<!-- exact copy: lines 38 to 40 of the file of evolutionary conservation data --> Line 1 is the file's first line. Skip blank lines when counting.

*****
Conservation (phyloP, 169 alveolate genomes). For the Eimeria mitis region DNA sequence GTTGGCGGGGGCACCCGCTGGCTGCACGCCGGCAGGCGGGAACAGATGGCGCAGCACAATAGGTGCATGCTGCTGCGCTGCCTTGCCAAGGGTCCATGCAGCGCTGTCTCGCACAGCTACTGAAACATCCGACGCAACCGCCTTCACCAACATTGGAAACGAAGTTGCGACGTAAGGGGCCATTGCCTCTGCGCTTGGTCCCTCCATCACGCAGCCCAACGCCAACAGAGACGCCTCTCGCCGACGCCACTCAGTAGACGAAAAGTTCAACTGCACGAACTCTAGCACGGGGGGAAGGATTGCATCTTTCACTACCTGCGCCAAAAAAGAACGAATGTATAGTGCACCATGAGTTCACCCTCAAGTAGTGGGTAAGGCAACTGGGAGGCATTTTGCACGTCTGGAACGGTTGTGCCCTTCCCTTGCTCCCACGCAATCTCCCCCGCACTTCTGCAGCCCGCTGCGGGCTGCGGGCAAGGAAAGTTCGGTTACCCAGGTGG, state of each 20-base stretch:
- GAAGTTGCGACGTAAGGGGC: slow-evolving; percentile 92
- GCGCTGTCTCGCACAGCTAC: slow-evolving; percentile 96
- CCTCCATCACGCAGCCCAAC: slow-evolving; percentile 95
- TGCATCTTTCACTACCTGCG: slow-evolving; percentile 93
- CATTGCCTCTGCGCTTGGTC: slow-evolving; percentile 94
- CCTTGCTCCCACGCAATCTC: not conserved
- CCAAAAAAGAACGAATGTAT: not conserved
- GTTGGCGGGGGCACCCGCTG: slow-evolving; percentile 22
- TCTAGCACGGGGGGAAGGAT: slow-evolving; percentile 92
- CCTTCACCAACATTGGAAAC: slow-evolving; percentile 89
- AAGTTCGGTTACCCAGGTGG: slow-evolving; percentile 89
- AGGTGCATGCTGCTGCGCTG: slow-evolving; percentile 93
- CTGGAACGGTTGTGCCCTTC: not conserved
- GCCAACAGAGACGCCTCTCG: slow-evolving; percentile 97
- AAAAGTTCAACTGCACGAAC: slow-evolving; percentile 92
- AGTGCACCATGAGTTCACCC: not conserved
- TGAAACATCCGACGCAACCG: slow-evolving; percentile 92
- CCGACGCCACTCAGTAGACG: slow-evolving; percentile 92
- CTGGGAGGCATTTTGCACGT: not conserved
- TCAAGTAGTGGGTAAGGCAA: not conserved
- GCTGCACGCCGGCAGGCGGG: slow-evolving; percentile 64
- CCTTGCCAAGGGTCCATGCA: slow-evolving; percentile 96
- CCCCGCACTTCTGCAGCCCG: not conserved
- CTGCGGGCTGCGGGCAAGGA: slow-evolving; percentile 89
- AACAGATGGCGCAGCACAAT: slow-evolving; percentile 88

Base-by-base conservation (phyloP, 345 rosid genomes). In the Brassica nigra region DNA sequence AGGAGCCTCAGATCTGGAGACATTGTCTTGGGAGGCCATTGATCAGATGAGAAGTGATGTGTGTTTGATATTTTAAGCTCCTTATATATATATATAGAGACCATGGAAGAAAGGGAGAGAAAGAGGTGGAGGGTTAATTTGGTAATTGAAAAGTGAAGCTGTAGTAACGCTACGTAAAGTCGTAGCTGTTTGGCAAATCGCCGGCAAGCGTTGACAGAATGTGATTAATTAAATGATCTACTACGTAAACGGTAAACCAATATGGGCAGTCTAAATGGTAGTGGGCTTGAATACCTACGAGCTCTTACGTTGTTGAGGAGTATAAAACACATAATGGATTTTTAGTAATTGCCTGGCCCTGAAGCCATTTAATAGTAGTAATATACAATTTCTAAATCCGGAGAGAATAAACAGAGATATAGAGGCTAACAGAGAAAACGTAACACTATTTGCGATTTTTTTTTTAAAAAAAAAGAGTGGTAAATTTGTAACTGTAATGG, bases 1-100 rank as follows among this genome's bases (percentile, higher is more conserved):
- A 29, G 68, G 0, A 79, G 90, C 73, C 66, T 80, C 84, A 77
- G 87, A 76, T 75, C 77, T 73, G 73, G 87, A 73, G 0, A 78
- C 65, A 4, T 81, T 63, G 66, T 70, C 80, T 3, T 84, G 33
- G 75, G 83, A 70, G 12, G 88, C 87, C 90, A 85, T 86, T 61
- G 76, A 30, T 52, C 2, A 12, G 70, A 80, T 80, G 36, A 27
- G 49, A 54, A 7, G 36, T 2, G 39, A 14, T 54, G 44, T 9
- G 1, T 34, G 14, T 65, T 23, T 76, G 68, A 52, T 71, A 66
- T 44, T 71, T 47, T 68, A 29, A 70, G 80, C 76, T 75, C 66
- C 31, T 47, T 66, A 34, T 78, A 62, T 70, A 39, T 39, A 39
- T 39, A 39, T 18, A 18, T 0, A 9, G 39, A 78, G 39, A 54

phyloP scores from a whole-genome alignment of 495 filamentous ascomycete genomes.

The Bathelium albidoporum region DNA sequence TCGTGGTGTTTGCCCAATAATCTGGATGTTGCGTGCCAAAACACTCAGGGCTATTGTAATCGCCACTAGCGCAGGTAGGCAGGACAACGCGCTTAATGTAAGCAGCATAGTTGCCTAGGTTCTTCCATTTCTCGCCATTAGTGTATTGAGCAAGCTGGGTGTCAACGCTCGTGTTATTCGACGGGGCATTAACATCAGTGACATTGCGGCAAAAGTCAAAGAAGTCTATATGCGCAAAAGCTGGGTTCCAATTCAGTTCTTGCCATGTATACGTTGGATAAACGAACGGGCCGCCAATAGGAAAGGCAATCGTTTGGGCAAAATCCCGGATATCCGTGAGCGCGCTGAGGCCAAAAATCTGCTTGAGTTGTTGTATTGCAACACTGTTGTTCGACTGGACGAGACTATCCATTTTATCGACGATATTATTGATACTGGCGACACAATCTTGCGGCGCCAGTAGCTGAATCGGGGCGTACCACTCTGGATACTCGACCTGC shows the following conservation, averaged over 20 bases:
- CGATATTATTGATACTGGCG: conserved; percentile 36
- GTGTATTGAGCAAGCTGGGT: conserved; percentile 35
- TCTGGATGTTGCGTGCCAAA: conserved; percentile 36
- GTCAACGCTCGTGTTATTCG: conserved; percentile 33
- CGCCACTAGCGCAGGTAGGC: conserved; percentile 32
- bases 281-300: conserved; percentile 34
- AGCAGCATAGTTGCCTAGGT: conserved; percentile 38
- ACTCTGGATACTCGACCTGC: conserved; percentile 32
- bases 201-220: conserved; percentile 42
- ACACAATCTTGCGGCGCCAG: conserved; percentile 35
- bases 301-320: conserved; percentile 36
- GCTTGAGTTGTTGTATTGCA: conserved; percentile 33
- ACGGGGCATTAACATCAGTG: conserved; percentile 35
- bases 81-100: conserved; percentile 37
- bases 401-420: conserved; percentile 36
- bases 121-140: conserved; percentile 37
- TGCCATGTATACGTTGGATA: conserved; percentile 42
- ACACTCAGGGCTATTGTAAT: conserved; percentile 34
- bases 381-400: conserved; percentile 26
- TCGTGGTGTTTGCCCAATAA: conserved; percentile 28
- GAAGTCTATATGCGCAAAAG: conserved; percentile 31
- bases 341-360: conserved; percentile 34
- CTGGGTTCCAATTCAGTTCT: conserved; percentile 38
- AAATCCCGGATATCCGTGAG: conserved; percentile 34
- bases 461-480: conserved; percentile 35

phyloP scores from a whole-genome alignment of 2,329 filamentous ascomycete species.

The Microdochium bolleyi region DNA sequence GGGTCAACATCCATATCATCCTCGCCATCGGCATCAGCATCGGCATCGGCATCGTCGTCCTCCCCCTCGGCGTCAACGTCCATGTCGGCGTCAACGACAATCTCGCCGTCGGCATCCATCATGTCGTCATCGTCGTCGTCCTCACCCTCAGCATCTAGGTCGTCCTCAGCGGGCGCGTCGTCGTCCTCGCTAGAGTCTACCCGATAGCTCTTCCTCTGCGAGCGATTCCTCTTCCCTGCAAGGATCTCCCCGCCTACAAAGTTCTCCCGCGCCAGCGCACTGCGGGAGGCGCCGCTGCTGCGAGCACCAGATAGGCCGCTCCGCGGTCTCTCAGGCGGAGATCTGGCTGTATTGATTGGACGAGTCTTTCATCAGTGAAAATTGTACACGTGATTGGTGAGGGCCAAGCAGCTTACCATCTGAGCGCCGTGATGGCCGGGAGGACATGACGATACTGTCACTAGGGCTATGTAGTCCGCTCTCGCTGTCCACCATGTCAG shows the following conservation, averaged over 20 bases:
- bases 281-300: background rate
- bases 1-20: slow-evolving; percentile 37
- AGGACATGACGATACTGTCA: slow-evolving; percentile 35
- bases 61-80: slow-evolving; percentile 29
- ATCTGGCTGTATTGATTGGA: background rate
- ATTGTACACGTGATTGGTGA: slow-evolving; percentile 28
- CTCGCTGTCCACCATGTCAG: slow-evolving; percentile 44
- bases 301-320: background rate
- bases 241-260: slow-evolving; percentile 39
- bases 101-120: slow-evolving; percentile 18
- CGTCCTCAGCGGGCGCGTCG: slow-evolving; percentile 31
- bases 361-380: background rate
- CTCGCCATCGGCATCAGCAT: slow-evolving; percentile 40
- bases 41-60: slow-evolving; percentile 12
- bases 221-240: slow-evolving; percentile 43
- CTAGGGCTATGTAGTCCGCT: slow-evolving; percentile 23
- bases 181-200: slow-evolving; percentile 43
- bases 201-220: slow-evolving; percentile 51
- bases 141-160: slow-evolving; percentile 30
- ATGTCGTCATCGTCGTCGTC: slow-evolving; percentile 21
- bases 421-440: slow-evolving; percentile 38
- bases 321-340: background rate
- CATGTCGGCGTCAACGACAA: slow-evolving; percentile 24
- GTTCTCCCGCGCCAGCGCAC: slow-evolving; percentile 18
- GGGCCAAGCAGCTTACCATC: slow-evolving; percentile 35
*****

phyloP scores from a whole-genome alignment of 495 filamentous ascomycete genomes.

The Bathelium albidoporum region DNA sequence TCGTGGTGTTTGCCCAATAATCTGGATGTTGCGTGCCAAAACACTCAGGGCTATTGTAATCGCCACTAGCGCAGGTAGGCAGGACAACGCGCTTAATGTAAGCAGCATAGTTGCCTAGGTTCTTCCATTTCTCGCCATTAGTGTATTGAGCAAGCTGGGTGTCAACGCTCGTGTTATTCGACGGGGCATTAACATCAGTGACATTGCGGCAAAAGTCAAAGAAGTCTATATGCGCAAAAGCTGGGTTCCAATTCAGTTCTTGCCATGTATACGTTGGATAAACGAACGGGCCGCCAATAGGAAAGGCAATCGTTTGGGCAAAATCCCGGATATCCGTGAGCGCGCTGAGGCCAAAAATCTGCTTGAGTTGTTGTATTGCAACACTGTTGTTCGACTGGACGAGACTATCCATTTTATCGACGATATTATTGATACTGGCGACACAATCTTGCGGCGCCAGTAGCTGAATCGGGGCGTACCACTCTGGATACTCGACCTGC shows the following conservation, averaged over 20 bases:
- CGATATTATTGATACTGGCG: conserved; percentile 36